Until recently, users did not trust the poor quality of the auto-correlated digital terrain data. However, in the last couple years, software development companies adopted a new algorithm called “Semi Global Matching” or SGM that results in fine quality elevation data that in some ways competes with the elevation model generated by LiDAR. This made users excited again about using imagery for the development of a fine quality digital elevation data. The SGM algorithm is a new image matching approach that originated in the computer vision community. It utilizes auto-correlation matching technique based on aggregates per-pixel matching costs that was not possible with the old auto-correlation algorithms.

As it is in ortho photo production, digital elevation data needs to be evaluated to stand on the quality of the data.

There are couple of terms that are used in the geospatial community to describe digital terrain data, those are:

  • Digital Surface Model (DSM): It is also called reflective surface. Such surface represents the original LiDAR data before any feature such as buildings and trees are removed from it. It also represents the elevation model generated from the image auto-correlation process in photogrammetry. Both LiDAR and image auto-correlation collect data on top of natural ground surfaces such as terrain and trees and man-made materials such as buildings and other structures (Figures 7.15 and 7.16 below).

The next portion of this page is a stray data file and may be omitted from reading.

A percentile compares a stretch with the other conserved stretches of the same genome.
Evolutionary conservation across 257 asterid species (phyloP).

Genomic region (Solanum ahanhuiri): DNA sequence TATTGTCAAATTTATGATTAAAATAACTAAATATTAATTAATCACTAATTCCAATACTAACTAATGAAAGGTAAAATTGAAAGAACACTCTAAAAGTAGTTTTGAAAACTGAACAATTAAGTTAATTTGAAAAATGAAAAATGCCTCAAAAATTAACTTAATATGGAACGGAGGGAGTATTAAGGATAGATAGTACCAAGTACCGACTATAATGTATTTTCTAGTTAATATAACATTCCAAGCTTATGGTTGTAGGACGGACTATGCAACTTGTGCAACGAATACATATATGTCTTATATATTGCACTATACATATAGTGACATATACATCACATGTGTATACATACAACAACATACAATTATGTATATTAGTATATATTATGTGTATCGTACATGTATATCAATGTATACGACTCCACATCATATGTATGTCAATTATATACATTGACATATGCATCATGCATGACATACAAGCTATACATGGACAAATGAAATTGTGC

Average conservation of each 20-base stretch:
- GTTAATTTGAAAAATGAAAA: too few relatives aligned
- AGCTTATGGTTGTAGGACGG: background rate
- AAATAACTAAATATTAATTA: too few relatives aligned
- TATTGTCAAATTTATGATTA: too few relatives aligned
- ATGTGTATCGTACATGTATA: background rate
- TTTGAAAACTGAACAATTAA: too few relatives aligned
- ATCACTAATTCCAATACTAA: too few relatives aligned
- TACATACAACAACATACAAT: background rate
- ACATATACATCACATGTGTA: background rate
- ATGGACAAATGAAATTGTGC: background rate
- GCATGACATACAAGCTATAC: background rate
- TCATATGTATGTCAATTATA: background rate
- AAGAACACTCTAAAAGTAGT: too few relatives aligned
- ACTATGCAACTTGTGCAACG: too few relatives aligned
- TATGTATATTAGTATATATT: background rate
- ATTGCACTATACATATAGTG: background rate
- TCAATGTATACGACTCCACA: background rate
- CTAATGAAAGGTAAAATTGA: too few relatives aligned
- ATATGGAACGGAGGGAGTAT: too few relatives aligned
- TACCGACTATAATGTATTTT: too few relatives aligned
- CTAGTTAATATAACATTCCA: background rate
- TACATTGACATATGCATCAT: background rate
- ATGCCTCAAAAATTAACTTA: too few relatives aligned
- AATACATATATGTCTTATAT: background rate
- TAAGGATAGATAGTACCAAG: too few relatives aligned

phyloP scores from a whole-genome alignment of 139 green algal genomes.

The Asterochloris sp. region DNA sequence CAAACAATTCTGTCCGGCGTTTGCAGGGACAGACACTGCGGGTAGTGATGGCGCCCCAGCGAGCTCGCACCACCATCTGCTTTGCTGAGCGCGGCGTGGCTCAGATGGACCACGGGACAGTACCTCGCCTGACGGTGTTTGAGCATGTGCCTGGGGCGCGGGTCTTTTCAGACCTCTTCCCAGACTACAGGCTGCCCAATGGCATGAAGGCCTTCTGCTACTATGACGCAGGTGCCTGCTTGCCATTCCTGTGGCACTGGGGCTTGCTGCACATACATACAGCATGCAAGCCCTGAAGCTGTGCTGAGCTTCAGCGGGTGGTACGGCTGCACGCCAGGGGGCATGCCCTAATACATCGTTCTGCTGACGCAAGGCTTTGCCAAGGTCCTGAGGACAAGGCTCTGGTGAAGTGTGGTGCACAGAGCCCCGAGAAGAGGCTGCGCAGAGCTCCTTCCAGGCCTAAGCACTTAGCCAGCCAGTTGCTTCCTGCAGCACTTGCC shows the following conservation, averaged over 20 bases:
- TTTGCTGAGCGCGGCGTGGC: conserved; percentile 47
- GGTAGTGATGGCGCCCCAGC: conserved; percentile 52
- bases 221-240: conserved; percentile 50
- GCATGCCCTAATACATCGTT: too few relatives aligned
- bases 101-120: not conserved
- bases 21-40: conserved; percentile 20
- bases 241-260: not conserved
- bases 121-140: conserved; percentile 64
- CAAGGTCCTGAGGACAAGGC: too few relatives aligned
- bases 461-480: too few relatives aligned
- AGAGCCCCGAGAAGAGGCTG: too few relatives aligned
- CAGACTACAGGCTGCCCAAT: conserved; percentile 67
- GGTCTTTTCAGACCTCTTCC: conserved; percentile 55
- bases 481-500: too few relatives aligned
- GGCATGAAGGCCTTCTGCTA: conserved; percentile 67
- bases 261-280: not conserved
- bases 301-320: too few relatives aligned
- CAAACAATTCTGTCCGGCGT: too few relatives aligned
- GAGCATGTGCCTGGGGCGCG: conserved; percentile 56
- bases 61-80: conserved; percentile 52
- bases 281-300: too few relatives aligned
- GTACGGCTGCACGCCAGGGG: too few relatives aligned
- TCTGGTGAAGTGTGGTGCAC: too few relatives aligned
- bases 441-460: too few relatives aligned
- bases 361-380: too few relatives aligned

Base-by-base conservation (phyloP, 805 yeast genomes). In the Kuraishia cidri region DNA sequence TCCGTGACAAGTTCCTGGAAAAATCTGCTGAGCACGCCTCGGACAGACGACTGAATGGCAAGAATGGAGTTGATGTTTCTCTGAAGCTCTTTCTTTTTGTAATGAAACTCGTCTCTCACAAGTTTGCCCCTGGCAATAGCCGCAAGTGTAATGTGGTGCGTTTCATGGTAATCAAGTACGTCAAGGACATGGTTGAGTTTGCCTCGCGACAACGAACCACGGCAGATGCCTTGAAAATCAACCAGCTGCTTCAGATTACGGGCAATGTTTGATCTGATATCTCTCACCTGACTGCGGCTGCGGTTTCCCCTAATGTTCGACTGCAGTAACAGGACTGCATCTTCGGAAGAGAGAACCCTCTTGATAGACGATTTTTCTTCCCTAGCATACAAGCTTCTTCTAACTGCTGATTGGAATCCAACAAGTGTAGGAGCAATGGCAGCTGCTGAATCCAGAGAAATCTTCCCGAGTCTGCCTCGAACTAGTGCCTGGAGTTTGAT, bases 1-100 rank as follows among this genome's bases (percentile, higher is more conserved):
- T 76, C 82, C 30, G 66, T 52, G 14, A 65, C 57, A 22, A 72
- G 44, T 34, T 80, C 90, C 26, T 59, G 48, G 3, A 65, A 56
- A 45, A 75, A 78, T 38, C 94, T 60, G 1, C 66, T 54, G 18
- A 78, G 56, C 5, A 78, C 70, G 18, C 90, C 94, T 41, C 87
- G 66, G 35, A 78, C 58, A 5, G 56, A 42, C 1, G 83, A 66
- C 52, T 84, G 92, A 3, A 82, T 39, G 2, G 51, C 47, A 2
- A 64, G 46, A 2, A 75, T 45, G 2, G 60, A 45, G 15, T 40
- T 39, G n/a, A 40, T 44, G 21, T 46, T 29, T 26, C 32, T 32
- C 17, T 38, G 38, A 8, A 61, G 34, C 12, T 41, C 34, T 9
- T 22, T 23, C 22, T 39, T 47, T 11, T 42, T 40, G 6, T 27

don't forget to add an alt tag!
Figure 7.14 Digital Surface Model (Left) and Digital Terrain Model (Right)
Source: Dr. Qassim Abdullah
  • LiDAR digital surface model
    Figure 7.16 LiDAR Digital Surface Model (DSM)
    Source: Dr. Qassim Abdullah
  • Digital Terrain Model (DTM): DTM is a term usually associated with digital elevation models of just the ground (trees and manmade structures are removed. DTM is sometimes augmented with 3-D modeling of abrupt changes in the terrain using 3-D lines called break lines. DTM usually contains arbitrary distributed elevation points (not at equal space or grid) called mass points and break lines
  • Digital Elevation Model (DEM): DEM is a term usually associated gridded digital terrain model or points are distributed at equal interval or grid.
  • Triangulated Irregular Network (TIN): The term TIN is used to describe the method that most software uses to model the digital terrain data and to present it on the screen. TIN surface represents a set of adjacent, non-overlapping triangles computed from irregularly spaced data points, with x, y horizontal coordinates and z vertical elevations (Figure 7.17).

TIN (Triangulated Irregular Network) Definition in text above.
Figure 7.17 Triangulated Irregular Network (TIN)
Source: Dr. Qassim Abdullah